Head Acceleration During Girls Youth Soccer Using Real Time Data

Title:  Head Acceleration During Girls Youth Soccer Using Real Time Data   Emily Messerschmidt, Katlyn Van Patten, Ryan Lee, Srikant Vallabhajosula Purpose/Hypothesis: While the acute effects of concussion have been the focus of research in the past, there is a new emphasis toward following the cumulative effects of sub-concussive head accelerations in athletics. This is especially important in youth athletes because the developing brain is more vulnerable to injury from head trauma in sports like soccer due to techniques such as heading, that can result in numerous head impacts throughout play. There is a current lack of evidence on the magnitude and frequency of head accelerations that occur during real-time youth sports, including soccer, and whether these accelerations have a detrimental cumulative effect. The purpose of the current study was to measure the head acceleration that youth athletes experience during real-time soccer games.   Number of Subjects: 31 under-15 girls club soccer participants. 11 players monitored each game.   Materials/Methods: 3 season games were observed. Triax Smart Impact Monitor headband accelerometers were worn during gameplay to collect real-time head impact data. Forces >10g were recorded. Games were video recorded for further analysis. Head impacts were categorized by type of impact: purposeful header (PH), player to player (PP), player to ground (PG), and ball to head (BH). Data was analyzed using descriptive statistics.   Results: A total of 171 impacts were observed (PH=20, PP=113, PG=36, BH=2). Only one impact recorded was above the concussion threshold of 70g. The majority (77%) of impacts observed were <10g. Of the accelerations recorded, PH resulted in the largest average acceleration (36.8±14.9g) followed by PG (20.5±4.2g), and PP (19.5±4.6g). The maximum accelerations for PH, PG and PP were 73g, 26g and 30g respectively. No BH accelerations were recorded >10g.   Conclusions: While PH yielded the highest average acceleration, it was one of the least frequently occurring impacts. PP impacts were most common however the majority produced little to no head acceleration. While there was variability of head acceleration that occurred within each type of impact, none produced consistently dangerous (≥70g) accelerations. Clinical Relevance: This study provides preliminary evidence of the impacts sustained during girls youth soccer games for athletic trainers or sports physical therapists who are monitoring athletes for concussions. The findings reveal that the use of headband accelerometers to measure real-time data can be a useful tool to monitor multiple players on the field. There remains a need for further research into the effect of cumulative sub-concussive impacts during soccer in youth athletes with larger sample size. Further studies should investigate the impacts players sustain over multiple seasons to observe if those who experience multiple sub-concussive impacts report concussion-like symptoms or show concussion-like signs. Additionally, this study adds evidence to the existing literature that the use of video analysis to confirm the occurrence of impacts and to correctly categorize them is highly beneficial to ensure reliability in future studies.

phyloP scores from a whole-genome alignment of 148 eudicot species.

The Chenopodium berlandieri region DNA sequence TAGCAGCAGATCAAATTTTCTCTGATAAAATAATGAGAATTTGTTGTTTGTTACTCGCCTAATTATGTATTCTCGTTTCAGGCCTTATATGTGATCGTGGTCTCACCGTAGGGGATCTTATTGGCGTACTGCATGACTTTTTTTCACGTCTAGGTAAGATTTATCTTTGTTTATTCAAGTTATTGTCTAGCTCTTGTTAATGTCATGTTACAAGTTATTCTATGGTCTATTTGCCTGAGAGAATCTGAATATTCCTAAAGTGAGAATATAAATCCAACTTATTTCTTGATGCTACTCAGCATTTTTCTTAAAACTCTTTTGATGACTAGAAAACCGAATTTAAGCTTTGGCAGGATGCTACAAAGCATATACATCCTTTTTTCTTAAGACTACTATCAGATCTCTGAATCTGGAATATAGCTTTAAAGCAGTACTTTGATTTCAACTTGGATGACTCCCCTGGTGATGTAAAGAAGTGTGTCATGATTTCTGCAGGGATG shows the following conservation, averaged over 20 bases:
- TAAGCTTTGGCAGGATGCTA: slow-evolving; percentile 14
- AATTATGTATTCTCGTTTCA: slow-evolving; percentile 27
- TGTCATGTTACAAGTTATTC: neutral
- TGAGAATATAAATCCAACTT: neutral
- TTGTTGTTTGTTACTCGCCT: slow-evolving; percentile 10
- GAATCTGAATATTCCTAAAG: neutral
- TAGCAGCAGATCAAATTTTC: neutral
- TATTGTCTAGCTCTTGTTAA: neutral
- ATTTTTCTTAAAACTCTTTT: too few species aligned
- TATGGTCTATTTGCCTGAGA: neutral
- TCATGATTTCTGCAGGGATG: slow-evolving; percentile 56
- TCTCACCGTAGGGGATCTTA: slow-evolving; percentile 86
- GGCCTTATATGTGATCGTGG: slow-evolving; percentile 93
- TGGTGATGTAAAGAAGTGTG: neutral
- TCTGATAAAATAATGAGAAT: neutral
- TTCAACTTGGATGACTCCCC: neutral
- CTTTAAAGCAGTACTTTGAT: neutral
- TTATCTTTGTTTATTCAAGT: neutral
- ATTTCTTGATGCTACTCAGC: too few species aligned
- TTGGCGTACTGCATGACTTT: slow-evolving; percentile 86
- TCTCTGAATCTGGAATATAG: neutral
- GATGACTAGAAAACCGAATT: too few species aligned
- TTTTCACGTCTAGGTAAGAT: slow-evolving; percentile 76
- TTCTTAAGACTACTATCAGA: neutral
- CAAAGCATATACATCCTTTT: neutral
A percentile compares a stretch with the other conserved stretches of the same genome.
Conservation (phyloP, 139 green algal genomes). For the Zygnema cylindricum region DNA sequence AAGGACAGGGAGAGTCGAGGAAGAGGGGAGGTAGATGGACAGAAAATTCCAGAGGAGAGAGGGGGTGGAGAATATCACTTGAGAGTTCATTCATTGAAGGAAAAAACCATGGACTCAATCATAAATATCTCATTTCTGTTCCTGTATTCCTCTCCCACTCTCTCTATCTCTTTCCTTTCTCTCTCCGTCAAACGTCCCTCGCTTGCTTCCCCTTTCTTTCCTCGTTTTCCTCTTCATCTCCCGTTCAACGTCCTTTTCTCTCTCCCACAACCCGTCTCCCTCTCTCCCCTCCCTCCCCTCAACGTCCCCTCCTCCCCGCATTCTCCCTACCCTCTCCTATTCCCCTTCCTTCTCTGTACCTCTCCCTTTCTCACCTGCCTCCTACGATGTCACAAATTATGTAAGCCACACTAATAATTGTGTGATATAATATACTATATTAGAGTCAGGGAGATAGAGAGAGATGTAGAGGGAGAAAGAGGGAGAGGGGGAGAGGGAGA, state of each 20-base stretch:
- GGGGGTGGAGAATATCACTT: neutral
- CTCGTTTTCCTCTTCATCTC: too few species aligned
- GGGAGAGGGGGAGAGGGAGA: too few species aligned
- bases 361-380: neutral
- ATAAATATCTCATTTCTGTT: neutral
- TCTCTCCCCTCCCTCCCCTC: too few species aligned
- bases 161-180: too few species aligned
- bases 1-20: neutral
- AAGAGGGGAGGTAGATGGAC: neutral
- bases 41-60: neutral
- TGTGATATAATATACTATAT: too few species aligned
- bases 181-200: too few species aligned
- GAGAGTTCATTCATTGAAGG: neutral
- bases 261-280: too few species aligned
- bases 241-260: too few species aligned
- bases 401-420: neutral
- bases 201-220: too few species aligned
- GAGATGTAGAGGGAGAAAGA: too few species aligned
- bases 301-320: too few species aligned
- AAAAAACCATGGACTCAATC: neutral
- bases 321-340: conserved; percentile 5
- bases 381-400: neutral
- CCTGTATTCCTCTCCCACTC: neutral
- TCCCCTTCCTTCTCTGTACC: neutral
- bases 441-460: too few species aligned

Listed In: Biomechanics, Physical Therapy, Sports Science